It has been over 6 weeks since I got my Samsung galaxy S with Verizon, and I am very pleased. It has been the best Android experience on a phone for me. I had the HTC Eris before this and I was very happy with that phone however it did not have the power to handle the GUI and other phone functions efficiently.
The Samsung Galaxy S has the TouchWiz 3.0 GUI, and it is flawless. I am a tinkerer, and I have always rooted my phones within the first day of getting them. But I have to desire to root or do anything untoward with this phone. Why? I have felt to need to, it does what it is suppose to and I feel there is nothing I can do to improve on that.
If you have read any user review, you have heard about the ‘lag’ issue. Its when the phone thinks for a few moments between tasks. Now I hate lags and will do anything to get rid of them. But the lag with the Samsung Galaxy S is very minimal and what I mean by that is, I have seen it only 3-4 times in the last month and a half. I am heavy user and that is compliment.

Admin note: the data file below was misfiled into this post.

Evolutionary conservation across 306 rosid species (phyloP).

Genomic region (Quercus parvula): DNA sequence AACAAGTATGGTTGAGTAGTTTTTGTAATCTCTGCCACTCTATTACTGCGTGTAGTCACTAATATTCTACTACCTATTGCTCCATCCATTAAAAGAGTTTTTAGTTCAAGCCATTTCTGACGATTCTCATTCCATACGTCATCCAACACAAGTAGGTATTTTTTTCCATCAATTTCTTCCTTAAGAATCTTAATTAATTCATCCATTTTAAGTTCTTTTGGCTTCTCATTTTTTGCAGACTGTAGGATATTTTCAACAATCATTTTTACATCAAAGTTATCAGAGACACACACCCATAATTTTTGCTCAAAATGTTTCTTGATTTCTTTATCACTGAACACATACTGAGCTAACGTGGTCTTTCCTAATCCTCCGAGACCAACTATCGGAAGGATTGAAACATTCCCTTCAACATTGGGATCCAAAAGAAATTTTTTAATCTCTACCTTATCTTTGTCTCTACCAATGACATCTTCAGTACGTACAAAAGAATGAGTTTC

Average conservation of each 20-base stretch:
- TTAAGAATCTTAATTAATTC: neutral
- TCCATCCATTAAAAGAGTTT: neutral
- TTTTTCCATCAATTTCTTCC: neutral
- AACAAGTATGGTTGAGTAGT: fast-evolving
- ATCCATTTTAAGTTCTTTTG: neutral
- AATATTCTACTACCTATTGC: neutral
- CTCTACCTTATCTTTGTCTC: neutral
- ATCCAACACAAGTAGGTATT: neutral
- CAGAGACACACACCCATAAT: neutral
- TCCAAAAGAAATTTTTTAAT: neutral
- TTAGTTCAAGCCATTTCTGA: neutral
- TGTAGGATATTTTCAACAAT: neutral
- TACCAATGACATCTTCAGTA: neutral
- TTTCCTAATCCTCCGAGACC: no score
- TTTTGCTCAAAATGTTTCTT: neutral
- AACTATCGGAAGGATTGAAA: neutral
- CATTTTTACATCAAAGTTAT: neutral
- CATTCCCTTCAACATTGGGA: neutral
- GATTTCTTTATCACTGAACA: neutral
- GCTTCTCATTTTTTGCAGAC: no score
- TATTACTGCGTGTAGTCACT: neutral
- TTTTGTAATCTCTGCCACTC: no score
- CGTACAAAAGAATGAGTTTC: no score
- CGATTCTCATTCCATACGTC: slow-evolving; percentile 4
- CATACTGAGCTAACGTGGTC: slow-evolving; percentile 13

I will not deny that there is a lag but it is nothing to complaint about. However, there is a ‘lag fix’ available online here
How does the lag fix work?
The theory behind the lag is that the OS is waiting or lagging when it is doing its I/O operations (reading and writing from memory) so if there was a virtual buffer between this process then reading and writing can take place faster and with less or no lag. Well it is a creative way of solving the problem, if indeed that is the problem. I am on board with the idea and believe it will made the I/O operations faster but I believe the lag is more fundamental to the Android 2.1 OS.
Lag Fix Details
I found the following explanation from XDA Developers (the best forum for anything android related)
The fix creates an virtual EXT2 filesystem inside the stock RFS filesystem on the internal SD card with a 4kb block size. This means that this lag fix creates a buffer between the real filesystem and the android system. This buffer should reduce the amount of disk I/O required for all operations by utilising EXT2 buffering, as well as not writing file access times to disk etc. It allows only 1GB for application data at this stage, down from the 2GB of application data when running stock.